unborn child

Powers adds that “maybe we should wonder what is wrong with the women who think protecting the right to abort your baby for any reason up to the 26th week is a ‘human right.’”

Noticing how Davis seems to be ignoring what studies confirm to be true, Townhall editor Katie Pavlich tweeted George Stephanopolous, the host of ABC’s This Week, the following request: “when you ask Davis if her feet hurt during her 13-hour stand will you also talk about how 20 week old babies feel pain?”

That question was never asked. Nor did any of the 20 questions Senator Davis was asked by CNN, ABC, NBC and CBS have anything to do with the actual substance of the bill she was filibustering.

Oddly enough, the press also failed to report on the undemocratic methods used by the pro-abortion activists in the viewing gallery. Their lawless, Alinsky-inspired tactics successfully delayed the vote on SB5 until after the 12:00am deadline.

The press clearly wants to make this story less about abortion and more about Wendy Davis. That’s too bad. We’re not going to let that happen. In fact, if the press had any backbone whatsoever, they would have asked Ms. Davis at least one of the following five questions:

1) Nancy Pelosi considers late-term abortion “sacred ground.” But most Americans, including women, favor banning abortions after 20 weeks. And sixty percent of Texans support this specific bill. By doing this filibuster, aren’t you lumping yourself in with someone whose opinion the majority of Americans find morally detestable?

2) If you don’t believe that human life begins at conception, when do you believe it begins and at what point does an unborn child acquire human rights?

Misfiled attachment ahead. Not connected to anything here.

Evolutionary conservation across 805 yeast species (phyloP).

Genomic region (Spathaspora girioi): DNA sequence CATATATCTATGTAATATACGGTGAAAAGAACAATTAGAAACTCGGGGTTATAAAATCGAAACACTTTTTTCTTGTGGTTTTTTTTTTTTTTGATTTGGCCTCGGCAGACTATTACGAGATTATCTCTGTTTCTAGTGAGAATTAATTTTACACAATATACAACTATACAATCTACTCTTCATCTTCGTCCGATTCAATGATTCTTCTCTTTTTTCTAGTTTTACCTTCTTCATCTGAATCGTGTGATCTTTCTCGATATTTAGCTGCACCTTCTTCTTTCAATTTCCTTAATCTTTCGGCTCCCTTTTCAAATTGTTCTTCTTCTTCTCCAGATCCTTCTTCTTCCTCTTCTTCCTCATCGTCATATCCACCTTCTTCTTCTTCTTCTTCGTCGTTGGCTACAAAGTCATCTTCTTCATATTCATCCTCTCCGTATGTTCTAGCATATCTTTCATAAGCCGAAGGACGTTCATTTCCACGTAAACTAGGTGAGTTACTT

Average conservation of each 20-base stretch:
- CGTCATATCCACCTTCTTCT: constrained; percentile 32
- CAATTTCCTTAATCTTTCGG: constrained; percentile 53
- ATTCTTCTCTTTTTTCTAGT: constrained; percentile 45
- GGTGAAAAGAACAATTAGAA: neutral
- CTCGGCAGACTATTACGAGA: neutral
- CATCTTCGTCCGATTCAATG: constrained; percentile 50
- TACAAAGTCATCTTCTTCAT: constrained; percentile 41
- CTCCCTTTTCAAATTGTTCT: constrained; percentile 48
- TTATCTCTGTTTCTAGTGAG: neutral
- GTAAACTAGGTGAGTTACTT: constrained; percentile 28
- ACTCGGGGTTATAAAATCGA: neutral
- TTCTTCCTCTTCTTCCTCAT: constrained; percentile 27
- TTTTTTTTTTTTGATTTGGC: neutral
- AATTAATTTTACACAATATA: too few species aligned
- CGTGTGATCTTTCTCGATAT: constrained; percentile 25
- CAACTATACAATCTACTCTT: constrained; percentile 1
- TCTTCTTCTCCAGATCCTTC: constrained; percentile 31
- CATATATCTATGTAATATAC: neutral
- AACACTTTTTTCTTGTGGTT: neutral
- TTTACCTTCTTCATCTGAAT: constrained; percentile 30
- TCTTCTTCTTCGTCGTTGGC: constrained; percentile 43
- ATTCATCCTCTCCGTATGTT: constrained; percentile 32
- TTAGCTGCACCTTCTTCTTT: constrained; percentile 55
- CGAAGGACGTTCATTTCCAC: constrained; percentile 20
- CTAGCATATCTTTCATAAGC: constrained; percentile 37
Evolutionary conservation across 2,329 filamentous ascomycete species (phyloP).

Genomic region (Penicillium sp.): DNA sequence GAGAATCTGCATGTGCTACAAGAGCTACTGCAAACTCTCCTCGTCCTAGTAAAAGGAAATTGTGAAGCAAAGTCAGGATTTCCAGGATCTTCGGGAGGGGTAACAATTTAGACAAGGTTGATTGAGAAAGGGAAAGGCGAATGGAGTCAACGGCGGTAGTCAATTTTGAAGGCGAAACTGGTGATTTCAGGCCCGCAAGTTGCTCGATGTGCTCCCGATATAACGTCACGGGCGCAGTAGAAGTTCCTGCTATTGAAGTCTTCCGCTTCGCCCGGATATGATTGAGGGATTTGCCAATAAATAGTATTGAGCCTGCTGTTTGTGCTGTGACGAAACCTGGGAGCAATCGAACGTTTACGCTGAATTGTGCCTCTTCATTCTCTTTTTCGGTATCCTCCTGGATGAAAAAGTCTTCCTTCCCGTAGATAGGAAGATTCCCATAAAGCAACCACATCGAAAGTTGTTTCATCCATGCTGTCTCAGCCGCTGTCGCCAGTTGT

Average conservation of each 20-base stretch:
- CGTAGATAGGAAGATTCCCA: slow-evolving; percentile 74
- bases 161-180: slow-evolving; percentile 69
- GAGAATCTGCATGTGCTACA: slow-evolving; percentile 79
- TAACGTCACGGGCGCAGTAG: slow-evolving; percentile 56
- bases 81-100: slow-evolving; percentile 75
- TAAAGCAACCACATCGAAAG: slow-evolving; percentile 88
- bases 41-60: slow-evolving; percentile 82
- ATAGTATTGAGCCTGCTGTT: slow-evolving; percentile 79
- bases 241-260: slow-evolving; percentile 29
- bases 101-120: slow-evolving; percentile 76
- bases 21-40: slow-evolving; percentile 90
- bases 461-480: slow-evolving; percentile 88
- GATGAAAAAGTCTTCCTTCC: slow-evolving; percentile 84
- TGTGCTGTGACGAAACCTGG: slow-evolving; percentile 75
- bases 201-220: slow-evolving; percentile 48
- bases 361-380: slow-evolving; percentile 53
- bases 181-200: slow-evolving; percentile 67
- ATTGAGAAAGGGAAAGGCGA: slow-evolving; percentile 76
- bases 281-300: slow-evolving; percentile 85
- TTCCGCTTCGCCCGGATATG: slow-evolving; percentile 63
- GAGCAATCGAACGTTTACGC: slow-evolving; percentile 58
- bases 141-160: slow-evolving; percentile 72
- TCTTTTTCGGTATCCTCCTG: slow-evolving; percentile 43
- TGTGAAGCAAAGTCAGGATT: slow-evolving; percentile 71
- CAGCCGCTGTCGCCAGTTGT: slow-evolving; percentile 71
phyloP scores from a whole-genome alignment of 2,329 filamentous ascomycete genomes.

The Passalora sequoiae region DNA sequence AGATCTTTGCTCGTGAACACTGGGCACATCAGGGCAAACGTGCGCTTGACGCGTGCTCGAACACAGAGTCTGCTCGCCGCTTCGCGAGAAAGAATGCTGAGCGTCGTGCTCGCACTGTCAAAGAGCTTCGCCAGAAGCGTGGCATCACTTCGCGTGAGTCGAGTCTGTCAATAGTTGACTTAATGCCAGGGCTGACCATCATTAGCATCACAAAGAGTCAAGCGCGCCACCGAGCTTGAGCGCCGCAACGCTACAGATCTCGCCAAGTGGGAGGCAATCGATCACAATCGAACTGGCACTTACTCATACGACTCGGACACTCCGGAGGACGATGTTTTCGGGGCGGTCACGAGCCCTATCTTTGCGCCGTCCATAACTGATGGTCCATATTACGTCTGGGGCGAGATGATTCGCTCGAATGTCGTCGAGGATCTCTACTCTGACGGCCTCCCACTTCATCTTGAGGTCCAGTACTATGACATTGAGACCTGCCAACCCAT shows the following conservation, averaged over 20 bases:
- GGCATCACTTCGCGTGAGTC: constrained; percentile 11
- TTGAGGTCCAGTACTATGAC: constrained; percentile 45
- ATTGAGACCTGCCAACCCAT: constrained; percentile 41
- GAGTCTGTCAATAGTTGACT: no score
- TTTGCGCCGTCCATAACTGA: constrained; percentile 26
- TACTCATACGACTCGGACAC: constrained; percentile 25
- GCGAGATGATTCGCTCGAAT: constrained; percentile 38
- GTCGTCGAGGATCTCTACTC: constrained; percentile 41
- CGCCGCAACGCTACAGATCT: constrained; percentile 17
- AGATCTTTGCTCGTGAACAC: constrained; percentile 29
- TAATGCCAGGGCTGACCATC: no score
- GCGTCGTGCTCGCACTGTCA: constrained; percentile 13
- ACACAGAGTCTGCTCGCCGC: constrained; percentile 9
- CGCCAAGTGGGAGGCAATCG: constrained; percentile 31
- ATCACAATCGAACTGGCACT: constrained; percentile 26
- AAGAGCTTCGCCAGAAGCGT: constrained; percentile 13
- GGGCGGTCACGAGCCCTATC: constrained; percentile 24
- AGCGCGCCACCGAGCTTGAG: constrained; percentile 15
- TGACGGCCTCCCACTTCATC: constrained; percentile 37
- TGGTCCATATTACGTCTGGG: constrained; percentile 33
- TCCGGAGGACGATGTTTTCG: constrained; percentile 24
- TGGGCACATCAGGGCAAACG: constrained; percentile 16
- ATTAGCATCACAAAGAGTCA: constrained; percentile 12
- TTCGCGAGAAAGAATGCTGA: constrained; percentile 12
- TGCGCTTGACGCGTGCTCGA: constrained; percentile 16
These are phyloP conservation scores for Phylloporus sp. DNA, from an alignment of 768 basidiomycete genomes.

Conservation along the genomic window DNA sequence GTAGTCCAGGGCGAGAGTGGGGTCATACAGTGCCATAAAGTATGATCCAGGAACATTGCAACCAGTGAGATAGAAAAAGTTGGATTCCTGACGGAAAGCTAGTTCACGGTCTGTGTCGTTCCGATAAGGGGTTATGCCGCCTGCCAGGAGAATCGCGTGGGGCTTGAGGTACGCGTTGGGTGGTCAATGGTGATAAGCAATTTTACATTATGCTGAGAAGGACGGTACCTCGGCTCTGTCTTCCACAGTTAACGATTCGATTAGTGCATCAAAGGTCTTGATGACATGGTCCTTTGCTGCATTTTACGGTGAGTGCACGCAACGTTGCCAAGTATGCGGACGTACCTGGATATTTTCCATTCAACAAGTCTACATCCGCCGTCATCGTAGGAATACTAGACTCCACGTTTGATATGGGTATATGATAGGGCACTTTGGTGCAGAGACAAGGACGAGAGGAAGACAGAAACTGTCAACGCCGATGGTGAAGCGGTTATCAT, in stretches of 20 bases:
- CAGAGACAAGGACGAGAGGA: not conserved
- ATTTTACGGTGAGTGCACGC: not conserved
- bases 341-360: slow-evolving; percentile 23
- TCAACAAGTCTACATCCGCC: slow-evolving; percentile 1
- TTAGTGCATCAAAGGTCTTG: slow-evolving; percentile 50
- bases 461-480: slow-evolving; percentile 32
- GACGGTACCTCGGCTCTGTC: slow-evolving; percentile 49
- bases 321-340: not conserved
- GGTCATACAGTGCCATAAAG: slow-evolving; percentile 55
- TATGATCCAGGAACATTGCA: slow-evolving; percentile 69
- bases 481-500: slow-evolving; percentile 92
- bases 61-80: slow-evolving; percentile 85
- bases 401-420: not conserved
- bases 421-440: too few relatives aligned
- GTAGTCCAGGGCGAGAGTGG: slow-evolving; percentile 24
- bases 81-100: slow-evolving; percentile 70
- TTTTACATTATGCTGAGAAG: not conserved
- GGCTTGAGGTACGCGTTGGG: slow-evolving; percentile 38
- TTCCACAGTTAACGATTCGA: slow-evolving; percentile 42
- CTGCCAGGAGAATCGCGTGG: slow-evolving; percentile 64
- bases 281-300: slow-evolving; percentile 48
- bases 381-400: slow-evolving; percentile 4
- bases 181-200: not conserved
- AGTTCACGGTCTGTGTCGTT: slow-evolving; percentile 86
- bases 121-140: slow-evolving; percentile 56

3) Among other things, this bill sought to prevent abortion after 20 weeks. Studies show that at 20 weeks unborn children can feel pain. Why does science, as well as the pain unborn children go through during an abortion, not seem to matter to you?

4) The abortion rate among African Americans and Latinos far exceeds that of White Americans. Most of Kermit Gosnell’s victims were young black women. How do you respond to the fact that abortion is not only a racist practice but a sexist one as well, as evidence shows more unborn girls are aborted than unborn boys?

5) Studies reveal that women who elect to have an abortion are very likely going to have physical as well as psychological problems. What are you, your caucus and the pro-choice movement doing to make sure women who want to have an abortion are fully informed about the dangers associated with their choice and, if they chose to have an abortion, that they have the necessary resources to get help later on?

The views expressed here are those of the author, and do not necessarily represent the views of


About Author

Stephen Kokx is a freelance writer and adjunct professor of political science living in Grand Rapids, Michigan. He has previously worked for the Archdiocese of Chicago's Office for Peace and Justice. His writing on religion, politics and Catholic social teaching has appeared in a number of outlets, including Crisis Magazine, The American Thinker and his hometown paper The Grand Rapids Press. He is a member of the Fellowship of Catholic Scholars and the Society of Catholic Social Scientists, and is a graduate of Aquinas College and Loyola University Chicago. Follow Stephen on twitter @StephenKokx

Leave A Reply